National Partnership for Women & Families

Resource Library: Other

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Coalition Letter to Oppose "Comp Time" 2017

The so-called Working Families Flexibility Act (H.R. 1180/S. 801) is a smoke-and-mirrors bill that would offer working people a pay cut without any guaranteed flexibility or time off.


Testimony of National Partnership Vice President Vicki Shabo, U.S. House Committee on Education and the Workforce Subcomittee on Workforce Protections, H.R. 1180

National Partnership Vice President Vicki Shabo's written statement in opposition to the Working Families Flexibility Act (H.R. 1180) on April 5, 2017, before the U.S. House Committee on Education and the Workforce Subcommittee on Workforce Protections


An Empty Promise: The Working Families Flexibility Act Would Give Workers Less Flexibility and Less Pay

FACT SHEET | The Working Families Flexibility Act sets up a dangerous false choice between time and money, when working families urgently need both


Schedules that Work Act Section-by-Section


Expecting Better: A State-by-State Analysis of Laws That Help New Parents (2014)

REPORT | Expecting Better is a comprehensive analysis of state laws and regulations governing paid leave and workplace rights for new parents in the United States.


Coalition Letter to the U.S. House of Representatives in Opposition to H.R. 1406


Written Testimony of Judith L. Lichtman, National Partnership Senior Advisor, on H.R.1406, the Working Families Flexibility Act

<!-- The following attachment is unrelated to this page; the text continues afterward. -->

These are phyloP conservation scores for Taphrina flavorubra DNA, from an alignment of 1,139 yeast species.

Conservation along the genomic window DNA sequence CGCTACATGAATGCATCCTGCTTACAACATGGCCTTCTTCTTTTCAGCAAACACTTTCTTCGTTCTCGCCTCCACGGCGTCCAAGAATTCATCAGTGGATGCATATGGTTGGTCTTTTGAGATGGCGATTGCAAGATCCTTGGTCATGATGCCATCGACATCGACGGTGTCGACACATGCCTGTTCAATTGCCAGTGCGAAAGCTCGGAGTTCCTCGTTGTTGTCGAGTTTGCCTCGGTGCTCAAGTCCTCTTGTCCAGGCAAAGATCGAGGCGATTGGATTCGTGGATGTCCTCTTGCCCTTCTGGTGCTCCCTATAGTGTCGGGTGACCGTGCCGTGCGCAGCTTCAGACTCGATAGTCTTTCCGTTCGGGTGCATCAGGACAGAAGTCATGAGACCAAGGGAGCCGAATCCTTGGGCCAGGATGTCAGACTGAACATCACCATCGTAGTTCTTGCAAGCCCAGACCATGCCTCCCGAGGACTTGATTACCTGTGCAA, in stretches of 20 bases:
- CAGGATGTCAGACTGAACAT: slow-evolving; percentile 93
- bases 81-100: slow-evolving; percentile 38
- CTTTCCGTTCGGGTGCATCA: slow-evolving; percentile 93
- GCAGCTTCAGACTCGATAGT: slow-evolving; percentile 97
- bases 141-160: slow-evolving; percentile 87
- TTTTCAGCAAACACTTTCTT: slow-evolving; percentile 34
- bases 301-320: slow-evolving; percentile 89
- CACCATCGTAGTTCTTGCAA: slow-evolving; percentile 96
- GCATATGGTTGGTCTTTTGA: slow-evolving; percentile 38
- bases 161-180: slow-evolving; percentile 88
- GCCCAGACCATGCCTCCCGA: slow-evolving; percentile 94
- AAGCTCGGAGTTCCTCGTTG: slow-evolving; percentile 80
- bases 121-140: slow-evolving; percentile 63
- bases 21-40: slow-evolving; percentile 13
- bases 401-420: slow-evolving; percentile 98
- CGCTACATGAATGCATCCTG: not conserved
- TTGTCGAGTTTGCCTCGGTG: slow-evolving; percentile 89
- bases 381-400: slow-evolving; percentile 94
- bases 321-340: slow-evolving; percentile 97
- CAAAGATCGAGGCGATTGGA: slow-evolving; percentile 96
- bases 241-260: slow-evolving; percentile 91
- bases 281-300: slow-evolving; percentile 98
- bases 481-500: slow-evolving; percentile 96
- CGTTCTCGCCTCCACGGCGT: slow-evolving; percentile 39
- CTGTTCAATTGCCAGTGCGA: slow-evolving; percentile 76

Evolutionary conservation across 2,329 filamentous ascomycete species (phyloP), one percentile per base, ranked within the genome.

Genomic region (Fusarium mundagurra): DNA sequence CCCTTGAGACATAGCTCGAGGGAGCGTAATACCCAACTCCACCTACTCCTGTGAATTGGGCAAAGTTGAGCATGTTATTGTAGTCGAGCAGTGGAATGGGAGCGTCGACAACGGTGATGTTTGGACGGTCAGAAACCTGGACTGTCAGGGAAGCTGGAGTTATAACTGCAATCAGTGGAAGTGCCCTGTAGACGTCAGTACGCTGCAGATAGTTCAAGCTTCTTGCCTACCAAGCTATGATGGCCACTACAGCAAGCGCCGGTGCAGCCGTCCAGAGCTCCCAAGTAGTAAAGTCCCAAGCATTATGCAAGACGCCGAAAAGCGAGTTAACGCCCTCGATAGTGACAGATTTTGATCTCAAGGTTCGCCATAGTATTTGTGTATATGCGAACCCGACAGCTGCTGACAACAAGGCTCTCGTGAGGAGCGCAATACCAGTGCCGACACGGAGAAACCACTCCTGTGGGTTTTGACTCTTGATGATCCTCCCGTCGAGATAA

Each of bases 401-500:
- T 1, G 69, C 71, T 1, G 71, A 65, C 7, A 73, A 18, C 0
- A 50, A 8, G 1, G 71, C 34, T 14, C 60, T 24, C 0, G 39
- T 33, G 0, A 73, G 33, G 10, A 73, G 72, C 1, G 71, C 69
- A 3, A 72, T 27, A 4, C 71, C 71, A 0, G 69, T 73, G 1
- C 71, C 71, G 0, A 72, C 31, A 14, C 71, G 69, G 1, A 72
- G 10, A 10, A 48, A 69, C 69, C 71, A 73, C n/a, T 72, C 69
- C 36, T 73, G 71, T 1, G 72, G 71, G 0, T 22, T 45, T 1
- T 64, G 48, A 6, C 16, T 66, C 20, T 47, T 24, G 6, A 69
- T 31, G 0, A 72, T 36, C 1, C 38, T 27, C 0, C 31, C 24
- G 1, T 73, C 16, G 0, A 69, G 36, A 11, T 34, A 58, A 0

Submitted to the U.S. House Committee on Education and the Workforce Subcommittee on Workforce Protections Hearing on H.R. 1406, the Working Families Flexibility Act


The Misnamed Working Families Flexibility Act: 9 Key Flaws and A Better Solution

The Working Families Flexibility Act, to be introduced in the U.S. House of Representatives the week of April 8, 2013 by Martha Roby (R-AL), claims to give working men and women in hourly jobs more time with their families by allowing them, through an agreement with their employer, to choose paid time off as compensation for working more than 40 hours in one week (“comp time”). This proposal is one of the centerpieces of House Majority Leader Eric Cantor’s “make life work” agenda.


Building Better Workplaces for Family Caregivers

Millions of Americans who are elderly, disabled, or chronically ill rely on family caregivers, as do our nation's children. Many of these family caregivers are struggling to manage both their caregiving responsibilities and the jobs they need to support their families.


111th Congress: Work and Family Agenda

The 111th Congress Work and Family Agenda focuses on three areas: 1. Guaranteeing workers paid sick days for short-term, common illnesses; 2. Guaranteeing workers paid family and medical leave to care for longer-term, serious health conditions and to bond with new children; and 3. Correcting and expanding the FMLA to cover more workers.


112th Congress: Work and Family Agenda

Every day, working women and men in the United States struggle to meet the dual demands of work and family because their workplaces are without basic family friendly policies. It is long past time for workplaces to reflect the needs of 21st century working families, which for many include the ability to care for children, family members and elderly relatives while also being productive, responsible employees.